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Single Lithium Cell Charger Schematic Circuit Diagram

Utilizing the BQ24002 from Texas Instruments allows the construction of a compact and uncomplicated charger module designed for single lithium-ion (Li-ion) cells. Packaged in SSOP20, it eliminates the need for advanced assembly and soldering skills. While individual cells are available from major catalog suppliers, a more economical approach is salvaging cells from non-functional notebook batteries. In most instances, only a couple of cells are defective, leaving others with extended potential usage. A single cell serves as an excellent power source for devices requiring 3.3 V, ensuring a robust and enduring performance.

For the charger circuit, a 5 V input suffices, easily accessible from a USB port or any 5 V power supply. The charging process initiates with a trickle charge current. As the cell terminal voltage reaches a specific threshold, the charger transitions to a higher constant charge current. Charging concludes upon reaching a predetermined limit, denoted as the ‘final voltage.’ This charger configuration is compatible with cells featuring a final voltage of either 4.1 V or 4.2 V, determined by jumper JP1: connecting pin 9 to ground selects 4.1 V, while connecting it to VCC selects 4.2 V. Adhering to the manufacturer’s specifications for the maximum permissible cell voltage is crucial, and if uncertain, referencing the specifications provides the definitive value.

Single Lithium Cell Charger Schematic Circuit Diagram

The charge current is established and monitored through the input shunt resistor R1, with a value of 0.1 Ω yielding a charge current (IL) of 1 A according to the formula IL = 0.1 V / R1. In this specific case (with the supply voltage), the time limit is set at four and a half hours. Pulling pin 13 to ground extends the time limit to six hours. If the final voltage is attained before the designated time, the charging process naturally halts. The LEDs serve as indicators for monitoring the charge progress. The red LED D1 illuminates during charging and flashes if a fault is detected. When the cell surpasses 90% charge, the red LED goes off, and the green LED lights up.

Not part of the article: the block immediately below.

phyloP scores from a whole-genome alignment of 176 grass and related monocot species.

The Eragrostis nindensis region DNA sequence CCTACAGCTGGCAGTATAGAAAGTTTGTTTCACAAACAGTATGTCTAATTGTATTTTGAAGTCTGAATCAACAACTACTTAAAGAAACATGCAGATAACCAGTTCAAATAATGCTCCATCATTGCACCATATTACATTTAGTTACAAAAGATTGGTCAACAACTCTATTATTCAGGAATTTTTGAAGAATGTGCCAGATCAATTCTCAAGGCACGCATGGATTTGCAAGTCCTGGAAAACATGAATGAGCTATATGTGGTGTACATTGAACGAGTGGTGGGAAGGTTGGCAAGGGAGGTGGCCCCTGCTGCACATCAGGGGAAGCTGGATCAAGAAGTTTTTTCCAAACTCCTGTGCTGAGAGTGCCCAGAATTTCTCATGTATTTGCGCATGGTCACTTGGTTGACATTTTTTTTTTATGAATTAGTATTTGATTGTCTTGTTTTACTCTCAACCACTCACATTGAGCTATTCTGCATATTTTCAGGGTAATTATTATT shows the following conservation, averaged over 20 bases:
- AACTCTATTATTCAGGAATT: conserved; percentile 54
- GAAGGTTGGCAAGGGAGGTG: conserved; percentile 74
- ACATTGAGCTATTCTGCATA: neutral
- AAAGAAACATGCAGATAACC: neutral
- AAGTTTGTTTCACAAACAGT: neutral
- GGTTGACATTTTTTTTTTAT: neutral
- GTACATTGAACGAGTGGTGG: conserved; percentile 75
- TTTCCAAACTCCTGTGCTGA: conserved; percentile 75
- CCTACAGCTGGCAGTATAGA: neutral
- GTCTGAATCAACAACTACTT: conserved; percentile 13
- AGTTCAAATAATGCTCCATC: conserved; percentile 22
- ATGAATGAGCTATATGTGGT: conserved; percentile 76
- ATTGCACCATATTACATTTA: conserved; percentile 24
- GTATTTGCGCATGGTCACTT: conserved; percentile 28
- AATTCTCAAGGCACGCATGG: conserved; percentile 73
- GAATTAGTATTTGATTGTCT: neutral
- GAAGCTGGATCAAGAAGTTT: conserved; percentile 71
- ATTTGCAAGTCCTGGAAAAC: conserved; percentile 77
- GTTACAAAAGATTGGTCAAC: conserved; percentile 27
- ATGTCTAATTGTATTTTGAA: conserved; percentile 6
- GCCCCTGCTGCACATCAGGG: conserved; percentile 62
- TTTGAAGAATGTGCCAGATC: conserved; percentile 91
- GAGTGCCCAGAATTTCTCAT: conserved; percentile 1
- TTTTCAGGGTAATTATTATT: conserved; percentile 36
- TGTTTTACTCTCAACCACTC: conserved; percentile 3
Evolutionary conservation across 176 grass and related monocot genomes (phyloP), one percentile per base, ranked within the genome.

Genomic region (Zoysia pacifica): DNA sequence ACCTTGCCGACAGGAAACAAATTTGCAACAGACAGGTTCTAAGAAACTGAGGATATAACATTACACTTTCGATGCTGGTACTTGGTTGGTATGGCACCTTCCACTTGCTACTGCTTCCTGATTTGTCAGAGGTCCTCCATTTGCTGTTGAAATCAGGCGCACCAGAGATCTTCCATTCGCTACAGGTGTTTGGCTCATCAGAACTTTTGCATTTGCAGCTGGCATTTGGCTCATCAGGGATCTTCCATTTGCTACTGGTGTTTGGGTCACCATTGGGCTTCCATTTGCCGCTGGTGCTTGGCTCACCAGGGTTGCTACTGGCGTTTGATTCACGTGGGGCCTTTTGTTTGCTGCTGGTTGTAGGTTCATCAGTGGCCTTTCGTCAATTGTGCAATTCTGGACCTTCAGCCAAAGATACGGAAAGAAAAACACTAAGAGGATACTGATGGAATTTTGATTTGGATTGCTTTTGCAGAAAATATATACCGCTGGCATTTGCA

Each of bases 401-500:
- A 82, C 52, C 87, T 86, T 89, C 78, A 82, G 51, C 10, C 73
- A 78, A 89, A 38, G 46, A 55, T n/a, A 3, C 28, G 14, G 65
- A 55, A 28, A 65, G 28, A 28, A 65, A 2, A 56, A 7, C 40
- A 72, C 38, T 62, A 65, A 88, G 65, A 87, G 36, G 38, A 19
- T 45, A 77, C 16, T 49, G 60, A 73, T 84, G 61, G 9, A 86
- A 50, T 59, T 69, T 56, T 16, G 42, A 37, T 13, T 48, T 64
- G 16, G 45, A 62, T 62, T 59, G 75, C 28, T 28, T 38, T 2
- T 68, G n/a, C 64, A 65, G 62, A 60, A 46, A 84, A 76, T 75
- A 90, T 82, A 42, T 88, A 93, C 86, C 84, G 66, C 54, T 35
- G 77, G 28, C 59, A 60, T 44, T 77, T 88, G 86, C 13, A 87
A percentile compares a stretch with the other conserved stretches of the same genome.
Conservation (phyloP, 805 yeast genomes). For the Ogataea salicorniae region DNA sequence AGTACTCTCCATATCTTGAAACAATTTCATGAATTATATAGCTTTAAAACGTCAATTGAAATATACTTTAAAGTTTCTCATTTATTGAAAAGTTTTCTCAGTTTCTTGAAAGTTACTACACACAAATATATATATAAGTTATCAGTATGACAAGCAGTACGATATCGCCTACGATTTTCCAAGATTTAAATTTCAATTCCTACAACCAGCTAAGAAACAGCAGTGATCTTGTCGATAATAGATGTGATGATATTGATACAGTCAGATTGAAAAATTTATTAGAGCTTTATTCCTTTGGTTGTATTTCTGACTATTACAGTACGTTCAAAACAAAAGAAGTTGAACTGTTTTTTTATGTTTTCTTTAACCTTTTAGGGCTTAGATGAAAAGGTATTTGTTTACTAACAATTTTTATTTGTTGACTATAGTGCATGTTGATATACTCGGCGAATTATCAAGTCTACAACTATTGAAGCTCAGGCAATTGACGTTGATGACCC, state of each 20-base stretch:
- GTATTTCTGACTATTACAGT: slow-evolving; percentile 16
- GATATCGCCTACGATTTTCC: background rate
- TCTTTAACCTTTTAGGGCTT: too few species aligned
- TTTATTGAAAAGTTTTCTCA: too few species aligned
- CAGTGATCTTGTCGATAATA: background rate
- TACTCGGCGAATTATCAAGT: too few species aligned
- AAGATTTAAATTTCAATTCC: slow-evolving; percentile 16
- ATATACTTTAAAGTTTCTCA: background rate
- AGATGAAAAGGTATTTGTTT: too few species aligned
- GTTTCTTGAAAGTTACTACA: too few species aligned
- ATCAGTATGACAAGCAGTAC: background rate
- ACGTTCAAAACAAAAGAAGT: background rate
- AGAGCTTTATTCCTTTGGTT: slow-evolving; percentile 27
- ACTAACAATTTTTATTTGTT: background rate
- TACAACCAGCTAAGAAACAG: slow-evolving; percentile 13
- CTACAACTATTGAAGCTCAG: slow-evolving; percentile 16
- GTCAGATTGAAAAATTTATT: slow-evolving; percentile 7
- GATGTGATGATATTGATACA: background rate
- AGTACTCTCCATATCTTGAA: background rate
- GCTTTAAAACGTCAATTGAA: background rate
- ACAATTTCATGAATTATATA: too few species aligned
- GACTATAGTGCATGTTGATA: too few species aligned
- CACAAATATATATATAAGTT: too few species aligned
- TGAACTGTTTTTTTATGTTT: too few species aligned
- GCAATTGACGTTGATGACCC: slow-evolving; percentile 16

Pin 7 (APG/THM) serves as the input for a window comparator with a lower threshold of 0.56 V and an upper threshold of 1.5 V. If the voltage on this pin exceeds 1.5 V or falls below 0.56 V. The IC recognizes it as a fault and terminates the charging procedure. Charging can only proceed if the voltage on the pin falls between these two thresholds. The window comparator can be configured either to monitor the IC’s supply voltage or to track the temperature of the lithium cell.

In the presented circuit, we employ the input in a temperature monitoring setup. The voltage on pin 7 is determined by a voltage divider consisting of R2, R3, and an NTC thermistor. This arrangement senses the cell temperature and alters the voltage on the pin. The thermistor’s resistance ranges from 4.8 kΩ (upper temperature limit) to 26.6 kΩ (lower temperature limit). Using a standard 10 kΩ thermistor (like the Vishay 2381 640 63103), charging occurs within a cell temperature range of approximately 5 °C to about 43 °C.

With a 12 kΩ thermistor from the same series, the upper temperature limit extends to 48 °C, as adopted in Texas Instruments’ evaluation module [1]. The datasheet [2] provides formulas to assist in calculating component values for the voltage divider. Alternatively, the TempSense Designer software [3] can be utilized, offering a user-friendly interface and various features.


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